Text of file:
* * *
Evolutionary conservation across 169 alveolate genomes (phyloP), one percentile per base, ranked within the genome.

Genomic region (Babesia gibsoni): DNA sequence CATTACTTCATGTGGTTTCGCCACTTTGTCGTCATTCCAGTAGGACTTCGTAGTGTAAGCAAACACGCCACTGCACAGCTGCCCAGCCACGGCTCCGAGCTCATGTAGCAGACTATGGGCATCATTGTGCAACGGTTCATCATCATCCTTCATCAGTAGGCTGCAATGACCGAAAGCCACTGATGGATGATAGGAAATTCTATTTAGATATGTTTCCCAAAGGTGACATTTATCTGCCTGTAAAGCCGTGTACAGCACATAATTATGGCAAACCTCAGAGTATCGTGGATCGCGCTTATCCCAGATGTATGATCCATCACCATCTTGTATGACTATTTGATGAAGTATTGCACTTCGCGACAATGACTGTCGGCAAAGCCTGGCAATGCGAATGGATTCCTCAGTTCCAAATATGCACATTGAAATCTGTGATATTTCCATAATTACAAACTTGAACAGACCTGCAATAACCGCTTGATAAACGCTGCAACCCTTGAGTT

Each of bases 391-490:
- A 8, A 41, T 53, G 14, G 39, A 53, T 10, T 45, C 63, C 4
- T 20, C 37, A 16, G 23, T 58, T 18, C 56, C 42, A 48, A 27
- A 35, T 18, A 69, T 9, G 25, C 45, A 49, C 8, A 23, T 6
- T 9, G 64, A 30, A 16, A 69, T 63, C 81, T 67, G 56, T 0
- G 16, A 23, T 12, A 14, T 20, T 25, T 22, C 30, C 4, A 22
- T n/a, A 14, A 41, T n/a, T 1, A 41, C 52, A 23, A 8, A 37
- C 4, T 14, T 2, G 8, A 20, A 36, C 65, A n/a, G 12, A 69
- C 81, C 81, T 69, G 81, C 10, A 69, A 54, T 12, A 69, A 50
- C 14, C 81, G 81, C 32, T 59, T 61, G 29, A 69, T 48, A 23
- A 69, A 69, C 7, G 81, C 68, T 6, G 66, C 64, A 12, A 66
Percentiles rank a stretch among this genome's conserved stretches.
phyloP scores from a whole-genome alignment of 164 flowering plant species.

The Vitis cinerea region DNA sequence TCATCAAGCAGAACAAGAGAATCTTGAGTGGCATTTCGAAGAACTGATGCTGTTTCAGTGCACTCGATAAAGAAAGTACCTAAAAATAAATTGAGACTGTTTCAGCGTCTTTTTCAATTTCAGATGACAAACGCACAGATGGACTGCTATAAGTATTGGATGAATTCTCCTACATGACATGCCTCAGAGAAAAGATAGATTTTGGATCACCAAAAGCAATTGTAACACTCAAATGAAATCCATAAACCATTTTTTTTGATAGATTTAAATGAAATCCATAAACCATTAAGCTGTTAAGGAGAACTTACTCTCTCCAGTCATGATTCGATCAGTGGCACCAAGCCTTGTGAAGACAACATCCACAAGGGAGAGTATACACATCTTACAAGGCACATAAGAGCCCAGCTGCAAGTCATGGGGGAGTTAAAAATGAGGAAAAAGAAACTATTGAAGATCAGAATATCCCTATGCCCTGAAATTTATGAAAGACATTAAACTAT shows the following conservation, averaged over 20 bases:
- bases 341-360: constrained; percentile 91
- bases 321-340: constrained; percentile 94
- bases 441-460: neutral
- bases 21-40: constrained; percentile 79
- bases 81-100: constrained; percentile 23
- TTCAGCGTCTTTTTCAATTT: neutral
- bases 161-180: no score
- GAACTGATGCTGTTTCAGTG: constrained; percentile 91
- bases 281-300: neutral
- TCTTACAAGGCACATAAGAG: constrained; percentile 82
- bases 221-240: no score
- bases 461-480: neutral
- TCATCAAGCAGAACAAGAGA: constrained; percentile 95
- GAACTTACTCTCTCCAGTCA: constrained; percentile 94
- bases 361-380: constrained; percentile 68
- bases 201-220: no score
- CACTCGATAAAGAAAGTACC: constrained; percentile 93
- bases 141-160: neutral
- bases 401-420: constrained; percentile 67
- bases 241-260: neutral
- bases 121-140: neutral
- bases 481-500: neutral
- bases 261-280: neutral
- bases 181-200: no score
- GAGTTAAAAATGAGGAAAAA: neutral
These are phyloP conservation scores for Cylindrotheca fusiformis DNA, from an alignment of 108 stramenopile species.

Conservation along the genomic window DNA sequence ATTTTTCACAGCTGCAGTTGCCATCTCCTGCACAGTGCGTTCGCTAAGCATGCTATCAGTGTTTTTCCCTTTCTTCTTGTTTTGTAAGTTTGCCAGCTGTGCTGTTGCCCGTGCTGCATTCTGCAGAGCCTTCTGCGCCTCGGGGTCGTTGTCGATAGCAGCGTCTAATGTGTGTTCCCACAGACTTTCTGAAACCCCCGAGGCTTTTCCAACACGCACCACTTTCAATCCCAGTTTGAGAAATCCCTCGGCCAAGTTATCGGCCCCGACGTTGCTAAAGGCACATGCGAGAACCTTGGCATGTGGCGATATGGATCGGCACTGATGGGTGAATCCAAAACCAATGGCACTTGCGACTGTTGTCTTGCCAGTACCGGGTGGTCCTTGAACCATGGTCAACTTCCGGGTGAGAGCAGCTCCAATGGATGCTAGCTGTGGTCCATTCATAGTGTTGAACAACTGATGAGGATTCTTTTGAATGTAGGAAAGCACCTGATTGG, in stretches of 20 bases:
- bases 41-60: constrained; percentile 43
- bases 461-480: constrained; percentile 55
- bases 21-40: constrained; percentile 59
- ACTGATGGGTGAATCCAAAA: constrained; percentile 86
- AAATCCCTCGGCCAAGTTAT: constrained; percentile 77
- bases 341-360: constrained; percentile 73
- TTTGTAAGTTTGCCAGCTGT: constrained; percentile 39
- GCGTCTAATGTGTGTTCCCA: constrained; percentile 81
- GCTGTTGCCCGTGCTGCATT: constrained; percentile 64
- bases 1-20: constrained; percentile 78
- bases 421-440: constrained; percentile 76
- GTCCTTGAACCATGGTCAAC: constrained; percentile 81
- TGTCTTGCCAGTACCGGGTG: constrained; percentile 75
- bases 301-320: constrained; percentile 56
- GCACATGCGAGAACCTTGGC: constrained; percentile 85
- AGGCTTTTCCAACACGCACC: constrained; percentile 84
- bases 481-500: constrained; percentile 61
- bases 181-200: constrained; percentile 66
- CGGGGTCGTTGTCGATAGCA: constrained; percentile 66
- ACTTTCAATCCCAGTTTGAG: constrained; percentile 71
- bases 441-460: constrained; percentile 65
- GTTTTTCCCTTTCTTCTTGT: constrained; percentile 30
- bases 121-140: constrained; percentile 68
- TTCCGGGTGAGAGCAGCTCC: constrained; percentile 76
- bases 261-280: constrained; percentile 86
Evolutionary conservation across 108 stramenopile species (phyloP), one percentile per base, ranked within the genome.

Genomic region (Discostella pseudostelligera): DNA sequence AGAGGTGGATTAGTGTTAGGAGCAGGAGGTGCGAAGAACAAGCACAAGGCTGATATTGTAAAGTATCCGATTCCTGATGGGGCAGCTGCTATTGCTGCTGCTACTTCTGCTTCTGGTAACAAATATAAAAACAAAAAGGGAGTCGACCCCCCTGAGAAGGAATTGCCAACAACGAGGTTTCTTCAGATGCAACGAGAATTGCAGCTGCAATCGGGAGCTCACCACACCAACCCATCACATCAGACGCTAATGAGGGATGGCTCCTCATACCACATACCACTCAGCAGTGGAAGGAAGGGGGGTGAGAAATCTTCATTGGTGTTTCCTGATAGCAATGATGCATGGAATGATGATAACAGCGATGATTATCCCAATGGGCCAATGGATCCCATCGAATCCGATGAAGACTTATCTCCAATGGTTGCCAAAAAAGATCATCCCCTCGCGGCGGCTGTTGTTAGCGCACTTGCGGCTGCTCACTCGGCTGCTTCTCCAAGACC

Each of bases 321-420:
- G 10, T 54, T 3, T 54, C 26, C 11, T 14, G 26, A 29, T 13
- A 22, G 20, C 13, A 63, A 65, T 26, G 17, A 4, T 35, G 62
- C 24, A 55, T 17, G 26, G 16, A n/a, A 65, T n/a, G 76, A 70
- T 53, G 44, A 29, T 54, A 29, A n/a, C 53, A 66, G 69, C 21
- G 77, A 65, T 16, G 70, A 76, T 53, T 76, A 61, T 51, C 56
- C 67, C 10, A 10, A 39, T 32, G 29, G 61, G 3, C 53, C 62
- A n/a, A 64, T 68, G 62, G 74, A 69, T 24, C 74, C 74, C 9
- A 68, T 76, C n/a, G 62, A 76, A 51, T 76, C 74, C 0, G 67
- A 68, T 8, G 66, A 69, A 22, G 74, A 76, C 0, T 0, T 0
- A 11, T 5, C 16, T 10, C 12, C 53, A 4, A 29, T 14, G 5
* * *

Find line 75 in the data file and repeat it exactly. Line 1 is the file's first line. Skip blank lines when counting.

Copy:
- T 53, G 44, A 29, T 54, A 29, A n/a, C 53, A 66, G 69, C 21